- Turn down the notification noise to a dull roar.
“Alerts and notifications can increase anxiety,” Harvey pointed out. Try turning off your application notifications, and only check social media during certain times of the day.
- Introduce a level of purpose to your social media channels.
Focus on who and what you follow on social media feeds. Eliminate the things that increase your anxiety. “If you had to go with one primary social channel, what would it be and why?” Harvey asked. “I think there’s a lot of pressure on people to be on every platform.” No, you don’t have to deactivate your Facebook—or your Instagram, your Snapchat, and your Twitter—“but at the end of the day, you have to take a step back and figure out what’s actually meaningful for you and not just on trend,” he said.
- Balance social media with real-world interactions.
Don’t lose sight of your current ways of connecting with friends. If you’ve always met up once a week or had a Friday night phone call, a group text isn’t an appropriate replacement.
The Social Media and Healthcare Connection
Some health professionals are beginning to use social media and other new technologies to meet the general populace where they are and bring healthcare to them.
“We see social networking sites, which may be a problem for some, also being a solution,” Dr. Brenda K. Wiederhold of the Interactive Media Institute in San Diego said in a statement reacting to the Ottawa Public Health study’s findings. “Since teens are on the sites, it is the perfect place for public health and service providers to reach out and connect with this vulnerable population and provide health promotion systems and supports.”
Here are just a few of the ways healthcare professionals are using social media and other new technologies to connect with patients.
Using the Internet as the world’s largest medical library. The wealth of information online, and the ease with which it’s updated, means doctors can stay up to date on the latest research, technology, and treatments. (And a smartphone is a lot less unwieldy than those thick medical tomes.)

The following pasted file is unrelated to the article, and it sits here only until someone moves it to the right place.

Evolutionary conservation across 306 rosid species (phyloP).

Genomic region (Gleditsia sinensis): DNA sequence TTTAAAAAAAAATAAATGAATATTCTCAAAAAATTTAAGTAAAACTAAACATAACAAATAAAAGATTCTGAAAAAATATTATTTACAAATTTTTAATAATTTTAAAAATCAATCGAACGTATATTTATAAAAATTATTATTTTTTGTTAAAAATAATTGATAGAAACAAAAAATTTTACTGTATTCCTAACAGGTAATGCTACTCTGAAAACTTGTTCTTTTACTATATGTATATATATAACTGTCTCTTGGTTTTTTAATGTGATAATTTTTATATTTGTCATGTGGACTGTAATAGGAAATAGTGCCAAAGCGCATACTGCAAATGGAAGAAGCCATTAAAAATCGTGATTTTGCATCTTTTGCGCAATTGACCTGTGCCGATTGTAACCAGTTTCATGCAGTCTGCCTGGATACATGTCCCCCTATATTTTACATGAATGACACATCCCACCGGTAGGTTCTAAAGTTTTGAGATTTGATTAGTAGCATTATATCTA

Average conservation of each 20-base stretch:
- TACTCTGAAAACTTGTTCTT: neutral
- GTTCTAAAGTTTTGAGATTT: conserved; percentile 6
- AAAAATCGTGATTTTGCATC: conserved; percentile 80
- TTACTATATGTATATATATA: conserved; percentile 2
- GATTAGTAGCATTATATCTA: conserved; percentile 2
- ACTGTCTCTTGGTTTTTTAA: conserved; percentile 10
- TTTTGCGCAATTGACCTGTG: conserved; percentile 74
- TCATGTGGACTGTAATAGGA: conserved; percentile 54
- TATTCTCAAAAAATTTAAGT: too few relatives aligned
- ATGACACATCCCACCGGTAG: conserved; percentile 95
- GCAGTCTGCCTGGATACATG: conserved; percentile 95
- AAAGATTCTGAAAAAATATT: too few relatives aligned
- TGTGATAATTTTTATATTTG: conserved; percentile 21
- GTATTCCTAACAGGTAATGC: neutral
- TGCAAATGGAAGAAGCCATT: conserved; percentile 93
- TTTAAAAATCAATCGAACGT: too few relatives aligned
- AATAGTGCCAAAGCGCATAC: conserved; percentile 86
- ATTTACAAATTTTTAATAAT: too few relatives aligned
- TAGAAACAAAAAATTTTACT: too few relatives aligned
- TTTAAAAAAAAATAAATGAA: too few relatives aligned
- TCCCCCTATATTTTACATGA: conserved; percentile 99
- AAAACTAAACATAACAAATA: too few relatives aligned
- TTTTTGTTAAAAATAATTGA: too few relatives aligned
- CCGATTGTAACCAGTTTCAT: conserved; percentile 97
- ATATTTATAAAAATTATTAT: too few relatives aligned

Encouraging accountability between patients and providers. Reviews are ubiquitous on social media, and doctors work with the knowledge that any patient can publish their experience in a matter of minutes. Sixty percent of doctors feel that social media has improved the care patients receive.
Producing apps so patients can track progress toward health goals. There are 165,000 health-focused apps out there, and half of them are free. These apps can help encourage patients to achieve their goals or track progress between doctor’s appointments. Apps geared toward diet, stress, sleep, exercise, reproductive health, medication reminders, mental health, and diabetes are just a sample of what’s out there.
Creating accurate, credible resources. Because anyone can publish information online, some healthcare providers feel a responsibility to provide their patients with content they can trust—and to share that content on social media. And patients tend to be more receptive to content from doctors than from health brands. Even more striking—60 percent of people said they trust social posts from doctors more than any other group out there.
Maintaining social media accounts for offices or practices. More than half of all physician practices in America have a Facebook page. Medical professionals also have a presence on Twitter, LinkedIn, YouTube, and even 4Square. These accounts offer patients a way to leave and read reviews as well as helping doctors reach more potential patients and recruit staff.
Scheduling appointments and following up with patients. When patients can use social media to request appointments and doctors choose this channel for follow-up conversations, agile response time is a big benefit.
Social media may just be a powerfully effective way for providers and patients to communicate, according to cardiologist Dr. Kevin Campbell. “Patients are already in cyberspace, and social media allows physicians to figure out what they are thinking, what they are doing, [and] what we can do better to serve the patients’ needs.”